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April 15, 1977 - Image 14

Resource type:
Text
Publication:
The Detroit Jewish News, 1977-04-15

Disclaimer: Computer generated plain text may have errors. Read more about this.

-

14 Friday, April 15, 1977

THE DETROIT JEWISH NEWS

Soviet Harassment of Jews Seen Increasing

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NEW YORK (JTA)—In a
series of moves against Jew-
ish prisoners, detainees and
activists. Soviet authorities
have launched a new cam-
paign ranging over the en-
tire USSR, the Greater
New. York Conference on So-
viet Jewry reported.
The actions included the
levelling of new charges
against a Jewish prisoner
of conscience, an attempted
arrest, stepping up of inter-
rogations, new apartment
searches, and the simultane-
ous firing of four refusniks
from their jobs.
In Moscow, the confer-
ence learned that the home
of Anatoly Sharansky's par-
ents was searched for
seven hours by KGB agents
who claimed they were look-
ing for foreign currency,
but eventually confiscated
the Jewish activist's driv-
er's license and military dis-
charge papers. ' ,

Sharansky, a leading
press spokesman for Soviet
Awry, is being held in Mos-
cow's Lefortovo Prison
where he is being ques-
tioned on charges of trea-
son and espionage. If tried
and convicted, he would
face the death penalty.

The Federation of Jewish
Agencies, the parent body
of Jewish community serv-
ices in Philadelphia, has
"adopted" Sharansky.
In Central Asia, the Con-
ference reported, the new-
est Jewish prisoner of con-
science may be facing addi-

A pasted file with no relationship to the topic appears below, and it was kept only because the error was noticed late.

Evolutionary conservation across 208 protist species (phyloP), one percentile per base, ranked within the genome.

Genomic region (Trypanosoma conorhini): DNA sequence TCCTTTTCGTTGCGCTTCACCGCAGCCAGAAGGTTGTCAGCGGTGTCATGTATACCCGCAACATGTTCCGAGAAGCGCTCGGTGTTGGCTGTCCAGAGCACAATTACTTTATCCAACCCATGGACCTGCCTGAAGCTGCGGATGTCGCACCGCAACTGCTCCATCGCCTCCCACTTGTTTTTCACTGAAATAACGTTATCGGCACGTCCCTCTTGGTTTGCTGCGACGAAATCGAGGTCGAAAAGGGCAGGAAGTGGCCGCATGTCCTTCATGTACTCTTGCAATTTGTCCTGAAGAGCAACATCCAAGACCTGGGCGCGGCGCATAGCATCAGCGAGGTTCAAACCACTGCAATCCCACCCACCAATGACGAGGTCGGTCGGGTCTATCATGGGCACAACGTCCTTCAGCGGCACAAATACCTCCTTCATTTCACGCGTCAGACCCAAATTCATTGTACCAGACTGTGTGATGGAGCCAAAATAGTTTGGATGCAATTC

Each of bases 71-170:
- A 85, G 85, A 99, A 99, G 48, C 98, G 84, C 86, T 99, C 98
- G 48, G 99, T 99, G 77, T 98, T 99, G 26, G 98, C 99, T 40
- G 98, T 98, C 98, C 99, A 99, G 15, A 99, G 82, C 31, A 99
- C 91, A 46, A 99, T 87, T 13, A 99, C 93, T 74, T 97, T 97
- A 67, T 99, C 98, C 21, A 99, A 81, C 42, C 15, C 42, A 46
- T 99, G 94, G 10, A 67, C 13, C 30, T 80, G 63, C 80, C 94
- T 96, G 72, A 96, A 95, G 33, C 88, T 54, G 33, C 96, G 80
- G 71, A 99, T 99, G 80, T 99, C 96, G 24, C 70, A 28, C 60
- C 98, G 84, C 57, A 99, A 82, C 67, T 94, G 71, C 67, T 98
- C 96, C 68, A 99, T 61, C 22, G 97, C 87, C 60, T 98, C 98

tional charges even as he
begins his three-year sen-
tence.
Amner Zavurov, a 26-
year-old watch repairman
from the Uzbek city of Shak-
hriyazb, told his father in a

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prison visit that he may
well be charged with as-
saulting and beating an
Uzbek individual several
months prior to his impris-
onment. This incident is al-
leged by Soviet authorities
to have occurred in March
1976. Zavurov flatly denied
any validity to the charges.
, In Moscow, the Soviets
tried to arrest a long-term
refusnik on charges of para-
sitism. Lev Gendin, a
young engineer whose wife
has waited for him in Israel
for several years, was
away from his, home when
a policeman confronted his
parents looking for the ac-
tivist. He has since gone
into hiding, according to
the conference.

In Kharkov, Victor Len-
der was given an exit visa
only to have it revoked a
few days later without ap-
parent cause. Lender is in a
precarious situation as
those in receipt of per-
mission to emigrate general-
ly sell their possessions, re-
sign from their jobs (if they
have not already been dis-
missed), and give up their
apartments.
Four other prominent ac-
tivist-refusniks were fired
from their jobs at roughly
the same time. Pavel Abra-
movich,- Iosif - Beilin, Vladi-
mir Prestin and Lev Ula-
novsky—all without employ-
ment now—fear that they
were fired as a pretext to
charging all of them with
parasitism.
A 4000-word report, "The
Downward Slide," written
by Jewish refuseniks has
been released by the Stu-
dent Struggle for Soviet
Jewry and Union of Coun-
cils for Soviet Jews. The
booklet describes Soviet
repression of Jews and Jew-
ish activist reactions.
For copies, write Student
Struggle for Soviet Jewry,
200 W. 72nd St., Suites 30-31,
New • York, N.Y. 10023.